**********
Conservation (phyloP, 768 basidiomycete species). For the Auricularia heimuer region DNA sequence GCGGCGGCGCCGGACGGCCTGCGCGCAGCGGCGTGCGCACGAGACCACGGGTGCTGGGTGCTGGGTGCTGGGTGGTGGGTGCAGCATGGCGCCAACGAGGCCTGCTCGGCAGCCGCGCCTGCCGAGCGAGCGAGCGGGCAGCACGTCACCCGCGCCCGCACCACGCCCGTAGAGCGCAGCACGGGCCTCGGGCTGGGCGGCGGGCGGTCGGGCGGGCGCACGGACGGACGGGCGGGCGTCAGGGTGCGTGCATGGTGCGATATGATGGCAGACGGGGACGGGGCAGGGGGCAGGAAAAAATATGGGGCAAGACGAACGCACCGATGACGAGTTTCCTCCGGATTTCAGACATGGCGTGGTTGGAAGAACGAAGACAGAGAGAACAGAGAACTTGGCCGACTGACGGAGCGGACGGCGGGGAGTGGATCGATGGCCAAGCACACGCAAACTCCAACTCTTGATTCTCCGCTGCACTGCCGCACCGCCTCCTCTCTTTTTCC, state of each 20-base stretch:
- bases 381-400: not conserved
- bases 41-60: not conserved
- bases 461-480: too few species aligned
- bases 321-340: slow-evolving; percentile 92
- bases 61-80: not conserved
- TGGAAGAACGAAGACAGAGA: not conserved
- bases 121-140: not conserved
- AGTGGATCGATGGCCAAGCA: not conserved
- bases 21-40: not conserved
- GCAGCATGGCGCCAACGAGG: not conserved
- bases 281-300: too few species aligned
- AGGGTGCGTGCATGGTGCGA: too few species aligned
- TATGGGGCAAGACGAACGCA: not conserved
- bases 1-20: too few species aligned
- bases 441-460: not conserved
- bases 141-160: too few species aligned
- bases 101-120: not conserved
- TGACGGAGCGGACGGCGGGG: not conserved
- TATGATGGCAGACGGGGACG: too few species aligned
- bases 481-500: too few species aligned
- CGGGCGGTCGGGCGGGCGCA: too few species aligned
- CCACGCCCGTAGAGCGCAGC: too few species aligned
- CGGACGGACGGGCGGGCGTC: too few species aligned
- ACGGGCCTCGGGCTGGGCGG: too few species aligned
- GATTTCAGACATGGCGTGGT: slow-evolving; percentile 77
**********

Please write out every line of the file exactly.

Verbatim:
Conservation (phyloP, 768 basidiomycete species). For the Auricularia heimuer region DNA sequence GCGGCGGCGCCGGACGGCCTGCGCGCAGCGGCGTGCGCACGAGACCACGGGTGCTGGGTGCTGGGTGCTGGGTGGTGGGTGCAGCATGGCGCCAACGAGGCCTGCTCGGCAGCCGCGCCTGCCGAGCGAGCGAGCGGGCAGCACGTCACCCGCGCCCGCACCACGCCCGTAGAGCGCAGCACGGGCCTCGGGCTGGGCGGCGGGCGGTCGGGCGGGCGCACGGACGGACGGGCGGGCGTCAGGGTGCGTGCATGGTGCGATATGATGGCAGACGGGGACGGGGCAGGGGGCAGGAAAAAATATGGGGCAAGACGAACGCACCGATGACGAGTTTCCTCCGGATTTCAGACATGGCGTGGTTGGAAGAACGAAGACAGAGAGAACAGAGAACTTGGCCGACTGACGGAGCGGACGGCGGGGAGTGGATCGATGGCCAAGCACACGCAAACTCCAACTCTTGATTCTCCGCTGCACTGCCGCACCGCCTCCTCTCTTTTTCC, state of each 20-base stretch:
- bases 381-400: not conserved
- bases 41-60: not conserved
- bases 461-480: too few species aligned
- bases 321-340: slow-evolving; percentile 92
- bases 61-80: not conserved
- TGGAAGAACGAAGACAGAGA: not conserved
- bases 121-140: not conserved
- AGTGGATCGATGGCCAAGCA: not conserved
- bases 21-40: not conserved
- GCAGCATGGCGCCAACGAGG: not conserved
- bases 281-300: too few species aligned
- AGGGTGCGTGCATGGTGCGA: too few species aligned
- TATGGGGCAAGACGAACGCA: not conserved
- bases 1-20: too few species aligned
- bases 441-460: not conserved
- bases 141-160: too few species aligned
- bases 101-120: not conserved
- TGACGGAGCGGACGGCGGGG: not conserved
- TATGATGGCAGACGGGGACG: too few species aligned
- bases 481-500: too few species aligned
- CGGGCGGTCGGGCGGGCGCA: too few species aligned
- CCACGCCCGTAGAGCGCAGC: too few species aligned
- CGGACGGACGGGCGGGCGTC: too few species aligned
- ACGGGCCTCGGGCTGGGCGG: too few species aligned
- GATTTCAGACATGGCGTGGT: slow-evolving; percentile 77